Design of a Microfluidics Device for Facile Processing of Encapsulated Stem Cells; From Bench to Bedside: Bioethical Issues in the Clinical Implementation of Stem Cell Therapies

Chiang, Melody, School of Engineering and Applied Science, University of Virginia
Highley, Chris, EN-Biomed Engr Dept, University of Virginia
Norton, Peter, EN-Engineering and Society, University of Virginia

Stem cells can give rise to the undifferentiated cells making up every tissue in the body, making them attractive candidates for therapeutics. How can stem cells be used as an effective therapy for a wide variety of human diseases?

Microfluidic devices can be used to encapsulate stem cells and protect them from rejection by the host immune system. How can the efficiency and efficacy of a procedure to encapsulate stem cells with polymers be improved? After conducting a literature review, the technique of inertial focusing was chosen as a basis for device design. Computer-aided design software was used to create various models and 3D-printing was used to create scaled-up prototypes. The flow characteristics of the 3D-printed devices was found to recapitulate those predicted by computational fluid dynamics simulations. Future work includes fabricating a to-scale device using soft lithography, a more robust fabrication method. This device will speed up the encapsulation process, thereby accelerating the feasibility of the clinical implementation of encapsulated stem cell therapy.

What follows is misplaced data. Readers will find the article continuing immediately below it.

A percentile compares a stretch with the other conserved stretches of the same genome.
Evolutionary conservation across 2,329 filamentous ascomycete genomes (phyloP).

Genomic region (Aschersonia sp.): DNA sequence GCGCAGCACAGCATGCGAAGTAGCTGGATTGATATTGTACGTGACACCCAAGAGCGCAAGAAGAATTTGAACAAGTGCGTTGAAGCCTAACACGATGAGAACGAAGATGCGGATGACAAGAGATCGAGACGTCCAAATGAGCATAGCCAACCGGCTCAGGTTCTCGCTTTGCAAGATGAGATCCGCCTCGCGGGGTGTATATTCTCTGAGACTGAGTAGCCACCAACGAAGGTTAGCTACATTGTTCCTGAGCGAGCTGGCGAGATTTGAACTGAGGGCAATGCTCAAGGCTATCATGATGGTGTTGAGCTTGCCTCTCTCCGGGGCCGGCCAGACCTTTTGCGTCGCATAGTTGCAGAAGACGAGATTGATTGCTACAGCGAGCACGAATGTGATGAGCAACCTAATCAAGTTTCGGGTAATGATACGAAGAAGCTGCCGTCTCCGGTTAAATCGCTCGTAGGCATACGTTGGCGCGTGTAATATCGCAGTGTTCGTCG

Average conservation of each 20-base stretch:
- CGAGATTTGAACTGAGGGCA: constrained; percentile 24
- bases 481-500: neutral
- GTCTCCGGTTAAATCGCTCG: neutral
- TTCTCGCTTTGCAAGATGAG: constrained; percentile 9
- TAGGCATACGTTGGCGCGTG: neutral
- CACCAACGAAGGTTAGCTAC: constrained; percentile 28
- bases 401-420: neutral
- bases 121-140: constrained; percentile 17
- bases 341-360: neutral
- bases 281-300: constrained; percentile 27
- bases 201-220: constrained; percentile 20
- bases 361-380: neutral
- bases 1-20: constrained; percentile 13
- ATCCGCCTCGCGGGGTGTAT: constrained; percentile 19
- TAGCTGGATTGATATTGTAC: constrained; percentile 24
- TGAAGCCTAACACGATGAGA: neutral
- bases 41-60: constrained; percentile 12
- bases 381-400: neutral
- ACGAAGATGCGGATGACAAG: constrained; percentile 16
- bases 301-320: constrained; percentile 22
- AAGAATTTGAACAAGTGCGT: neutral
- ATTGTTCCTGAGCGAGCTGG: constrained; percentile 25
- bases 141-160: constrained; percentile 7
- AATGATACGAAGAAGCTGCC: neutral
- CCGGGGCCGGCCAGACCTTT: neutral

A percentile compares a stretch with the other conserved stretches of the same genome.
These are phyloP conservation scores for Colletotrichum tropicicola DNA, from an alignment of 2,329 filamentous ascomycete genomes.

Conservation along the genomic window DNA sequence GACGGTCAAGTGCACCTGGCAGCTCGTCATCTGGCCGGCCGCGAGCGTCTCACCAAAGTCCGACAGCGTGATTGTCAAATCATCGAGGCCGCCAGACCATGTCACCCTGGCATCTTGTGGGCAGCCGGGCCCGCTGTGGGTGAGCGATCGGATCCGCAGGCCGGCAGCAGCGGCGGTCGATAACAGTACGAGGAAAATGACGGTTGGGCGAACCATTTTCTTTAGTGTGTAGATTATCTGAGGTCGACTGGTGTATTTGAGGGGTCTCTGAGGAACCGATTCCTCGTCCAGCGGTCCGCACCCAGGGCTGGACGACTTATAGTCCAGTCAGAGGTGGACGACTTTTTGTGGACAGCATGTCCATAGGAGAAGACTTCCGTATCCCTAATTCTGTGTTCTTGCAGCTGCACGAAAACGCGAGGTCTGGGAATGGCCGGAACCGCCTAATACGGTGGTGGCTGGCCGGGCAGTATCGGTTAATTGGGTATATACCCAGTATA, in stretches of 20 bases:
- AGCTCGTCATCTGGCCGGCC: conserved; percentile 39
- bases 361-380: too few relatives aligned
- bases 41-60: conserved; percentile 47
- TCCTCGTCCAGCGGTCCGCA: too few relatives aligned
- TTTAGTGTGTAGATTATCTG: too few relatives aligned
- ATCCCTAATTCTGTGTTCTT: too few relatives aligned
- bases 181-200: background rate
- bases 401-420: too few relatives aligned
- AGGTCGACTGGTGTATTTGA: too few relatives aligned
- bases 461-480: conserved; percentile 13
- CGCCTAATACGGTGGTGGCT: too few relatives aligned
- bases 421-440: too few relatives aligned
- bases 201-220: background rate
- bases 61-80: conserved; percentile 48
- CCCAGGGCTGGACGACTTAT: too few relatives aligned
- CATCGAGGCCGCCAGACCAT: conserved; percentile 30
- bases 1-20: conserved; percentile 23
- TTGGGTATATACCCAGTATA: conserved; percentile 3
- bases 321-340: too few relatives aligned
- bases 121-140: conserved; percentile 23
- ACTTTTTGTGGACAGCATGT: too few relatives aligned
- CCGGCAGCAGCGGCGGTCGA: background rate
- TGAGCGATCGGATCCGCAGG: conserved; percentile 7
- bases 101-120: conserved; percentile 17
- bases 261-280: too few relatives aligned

How do various social groups involved in the direct-to-consumer stem cell industry in the United States advance their respective agendas? Participants include regulatory agencies, stem cell clinics, advocacy groups, and professional societies. They invoke the same set of principles of medical ethics – patient autonomy, beneficence, non-maleficence, and justice – to justify their respective agendas but place differing emphasis on certain principles to suit their needs. Regulatory agencies use legal and criminal action, stem cell clinics use marketing appeals, and professional societies use publication of guidelines, lobbying, and monetary support. The use of the same ethical principles to motivate different courses of action highlights potential flaws of relying on overly generalized ethical or moral codes to guide behavior.

BS (Bachelor of Science)
microfluidics, layer-by-layer cell encapsulation, inertial focusing, computational fluid dynamics modeling, stem cell therapies, direct-to-consumer stem cell industry, medical ethics

School of Engineering and Applied Science
Bachelor of Science in Biomedical Engineering
Technical Advisor: Christopher Highley
STS Advisor: Peter Norton
Technical Team Members: Timothy Boyer, Cole Latvis

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